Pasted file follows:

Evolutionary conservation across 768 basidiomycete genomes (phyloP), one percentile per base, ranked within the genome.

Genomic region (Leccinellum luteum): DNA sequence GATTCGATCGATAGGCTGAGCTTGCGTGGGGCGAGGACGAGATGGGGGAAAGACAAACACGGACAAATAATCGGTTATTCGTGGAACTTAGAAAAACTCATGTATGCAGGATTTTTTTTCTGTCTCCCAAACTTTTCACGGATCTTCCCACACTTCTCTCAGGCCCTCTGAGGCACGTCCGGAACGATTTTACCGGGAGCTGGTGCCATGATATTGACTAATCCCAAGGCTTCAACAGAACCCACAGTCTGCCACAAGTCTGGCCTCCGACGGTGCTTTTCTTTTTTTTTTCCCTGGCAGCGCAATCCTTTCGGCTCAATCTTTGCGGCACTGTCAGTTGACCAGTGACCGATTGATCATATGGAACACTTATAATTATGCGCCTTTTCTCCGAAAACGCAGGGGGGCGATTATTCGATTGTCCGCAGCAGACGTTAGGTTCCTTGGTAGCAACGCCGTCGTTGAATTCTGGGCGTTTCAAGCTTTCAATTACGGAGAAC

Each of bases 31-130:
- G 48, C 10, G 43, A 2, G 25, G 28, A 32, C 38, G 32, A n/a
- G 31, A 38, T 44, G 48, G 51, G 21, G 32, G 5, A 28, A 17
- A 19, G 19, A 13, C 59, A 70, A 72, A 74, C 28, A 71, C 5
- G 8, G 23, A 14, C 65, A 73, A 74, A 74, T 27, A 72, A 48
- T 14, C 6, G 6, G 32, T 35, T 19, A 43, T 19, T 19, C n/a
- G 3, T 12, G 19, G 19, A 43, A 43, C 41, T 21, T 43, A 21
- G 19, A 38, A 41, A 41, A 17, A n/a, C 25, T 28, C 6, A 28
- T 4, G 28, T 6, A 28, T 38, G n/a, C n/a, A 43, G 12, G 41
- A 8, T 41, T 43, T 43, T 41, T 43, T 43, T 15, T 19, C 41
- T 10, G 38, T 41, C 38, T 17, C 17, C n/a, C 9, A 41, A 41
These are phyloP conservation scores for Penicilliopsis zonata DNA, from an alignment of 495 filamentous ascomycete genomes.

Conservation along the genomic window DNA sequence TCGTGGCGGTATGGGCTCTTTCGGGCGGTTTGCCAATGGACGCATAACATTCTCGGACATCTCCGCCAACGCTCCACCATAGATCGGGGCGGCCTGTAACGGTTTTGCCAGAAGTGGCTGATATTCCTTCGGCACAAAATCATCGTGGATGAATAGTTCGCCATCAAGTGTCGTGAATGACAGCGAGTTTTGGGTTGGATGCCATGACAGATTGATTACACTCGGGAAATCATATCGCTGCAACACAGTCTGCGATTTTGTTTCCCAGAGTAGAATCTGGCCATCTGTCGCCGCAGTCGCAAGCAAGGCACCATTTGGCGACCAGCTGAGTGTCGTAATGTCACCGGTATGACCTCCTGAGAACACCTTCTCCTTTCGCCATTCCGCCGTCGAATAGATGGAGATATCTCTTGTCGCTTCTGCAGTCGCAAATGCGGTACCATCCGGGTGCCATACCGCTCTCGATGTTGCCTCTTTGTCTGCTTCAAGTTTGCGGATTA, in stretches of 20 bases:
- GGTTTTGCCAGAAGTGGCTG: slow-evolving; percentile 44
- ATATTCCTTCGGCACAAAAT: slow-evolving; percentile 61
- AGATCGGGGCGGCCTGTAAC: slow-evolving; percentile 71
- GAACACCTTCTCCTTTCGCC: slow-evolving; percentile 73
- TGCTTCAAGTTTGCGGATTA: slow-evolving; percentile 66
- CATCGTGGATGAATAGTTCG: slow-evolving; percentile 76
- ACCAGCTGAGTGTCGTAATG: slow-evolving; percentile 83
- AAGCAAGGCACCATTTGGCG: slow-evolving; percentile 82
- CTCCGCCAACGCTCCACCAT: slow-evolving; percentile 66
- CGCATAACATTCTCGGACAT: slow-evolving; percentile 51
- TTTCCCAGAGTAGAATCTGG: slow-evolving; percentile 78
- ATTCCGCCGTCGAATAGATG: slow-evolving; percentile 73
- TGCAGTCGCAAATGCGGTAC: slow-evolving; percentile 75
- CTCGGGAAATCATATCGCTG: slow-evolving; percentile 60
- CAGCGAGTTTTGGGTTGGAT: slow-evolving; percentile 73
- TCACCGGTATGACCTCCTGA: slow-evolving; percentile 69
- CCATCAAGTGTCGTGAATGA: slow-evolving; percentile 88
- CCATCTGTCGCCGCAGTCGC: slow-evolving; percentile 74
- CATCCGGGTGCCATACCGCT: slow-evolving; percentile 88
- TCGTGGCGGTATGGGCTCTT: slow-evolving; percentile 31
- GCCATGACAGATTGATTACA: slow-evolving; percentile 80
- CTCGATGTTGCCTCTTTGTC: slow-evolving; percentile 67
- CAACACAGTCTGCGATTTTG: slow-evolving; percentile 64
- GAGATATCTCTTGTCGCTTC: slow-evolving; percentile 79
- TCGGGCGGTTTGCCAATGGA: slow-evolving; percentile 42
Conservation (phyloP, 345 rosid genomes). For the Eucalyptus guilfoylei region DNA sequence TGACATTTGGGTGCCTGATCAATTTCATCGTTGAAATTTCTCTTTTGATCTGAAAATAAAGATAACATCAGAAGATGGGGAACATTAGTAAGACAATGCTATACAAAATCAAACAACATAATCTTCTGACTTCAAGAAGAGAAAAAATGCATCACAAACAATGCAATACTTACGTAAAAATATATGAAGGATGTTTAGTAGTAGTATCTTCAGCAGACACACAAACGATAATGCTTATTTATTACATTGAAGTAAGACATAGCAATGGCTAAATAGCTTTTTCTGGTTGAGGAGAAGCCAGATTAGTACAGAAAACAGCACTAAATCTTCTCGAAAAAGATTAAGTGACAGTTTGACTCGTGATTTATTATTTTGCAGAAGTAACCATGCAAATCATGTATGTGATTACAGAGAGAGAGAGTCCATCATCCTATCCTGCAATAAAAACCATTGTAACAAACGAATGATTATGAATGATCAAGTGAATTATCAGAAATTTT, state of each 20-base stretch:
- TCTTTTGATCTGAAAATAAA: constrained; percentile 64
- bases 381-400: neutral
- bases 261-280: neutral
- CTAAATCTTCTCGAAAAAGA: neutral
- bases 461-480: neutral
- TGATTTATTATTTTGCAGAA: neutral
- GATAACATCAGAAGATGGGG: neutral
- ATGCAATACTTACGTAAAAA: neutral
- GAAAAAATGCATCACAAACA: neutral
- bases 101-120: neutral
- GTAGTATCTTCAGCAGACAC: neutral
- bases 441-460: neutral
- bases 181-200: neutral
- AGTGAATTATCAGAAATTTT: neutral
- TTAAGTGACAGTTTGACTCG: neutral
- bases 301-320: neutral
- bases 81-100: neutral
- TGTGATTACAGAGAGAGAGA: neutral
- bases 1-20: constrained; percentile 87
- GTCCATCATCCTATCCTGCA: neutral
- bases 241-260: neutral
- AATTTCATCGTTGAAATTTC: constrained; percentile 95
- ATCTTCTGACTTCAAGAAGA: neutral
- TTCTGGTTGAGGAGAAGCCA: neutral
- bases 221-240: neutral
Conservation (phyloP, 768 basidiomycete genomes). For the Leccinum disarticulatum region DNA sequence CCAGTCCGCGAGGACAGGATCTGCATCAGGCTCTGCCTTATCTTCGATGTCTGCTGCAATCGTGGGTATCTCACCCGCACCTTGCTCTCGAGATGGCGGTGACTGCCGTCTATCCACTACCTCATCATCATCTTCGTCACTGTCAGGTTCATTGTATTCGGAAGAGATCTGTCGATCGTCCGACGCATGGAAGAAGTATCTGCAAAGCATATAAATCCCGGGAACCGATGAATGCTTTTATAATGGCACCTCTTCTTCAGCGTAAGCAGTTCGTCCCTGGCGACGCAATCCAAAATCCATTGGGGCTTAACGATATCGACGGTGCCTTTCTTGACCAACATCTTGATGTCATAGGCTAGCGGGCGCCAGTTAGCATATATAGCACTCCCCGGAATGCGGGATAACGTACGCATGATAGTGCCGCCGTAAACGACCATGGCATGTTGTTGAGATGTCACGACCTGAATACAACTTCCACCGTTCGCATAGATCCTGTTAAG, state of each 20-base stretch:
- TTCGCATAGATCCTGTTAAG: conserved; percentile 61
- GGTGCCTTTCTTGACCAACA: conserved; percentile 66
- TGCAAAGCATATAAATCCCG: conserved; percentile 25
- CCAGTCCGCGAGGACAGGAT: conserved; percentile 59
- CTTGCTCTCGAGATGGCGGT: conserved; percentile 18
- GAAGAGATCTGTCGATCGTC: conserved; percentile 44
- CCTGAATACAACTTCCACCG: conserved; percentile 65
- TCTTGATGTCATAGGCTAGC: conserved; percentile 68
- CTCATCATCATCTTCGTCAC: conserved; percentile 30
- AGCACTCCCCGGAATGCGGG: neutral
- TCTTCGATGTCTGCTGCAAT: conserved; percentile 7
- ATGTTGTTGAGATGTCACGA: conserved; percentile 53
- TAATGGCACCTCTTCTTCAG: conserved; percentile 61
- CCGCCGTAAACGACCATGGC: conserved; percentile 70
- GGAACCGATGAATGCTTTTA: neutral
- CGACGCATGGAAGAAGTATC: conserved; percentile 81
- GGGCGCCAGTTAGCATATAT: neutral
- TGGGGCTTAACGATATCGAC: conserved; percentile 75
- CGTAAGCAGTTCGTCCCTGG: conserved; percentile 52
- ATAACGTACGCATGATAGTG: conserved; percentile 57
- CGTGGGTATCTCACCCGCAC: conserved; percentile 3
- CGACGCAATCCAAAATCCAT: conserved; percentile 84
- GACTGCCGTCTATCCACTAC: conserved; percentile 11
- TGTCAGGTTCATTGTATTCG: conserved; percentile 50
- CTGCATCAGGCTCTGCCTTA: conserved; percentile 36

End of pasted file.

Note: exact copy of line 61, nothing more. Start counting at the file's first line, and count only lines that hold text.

- GTCCATCATCCTATCCTGCA: neutral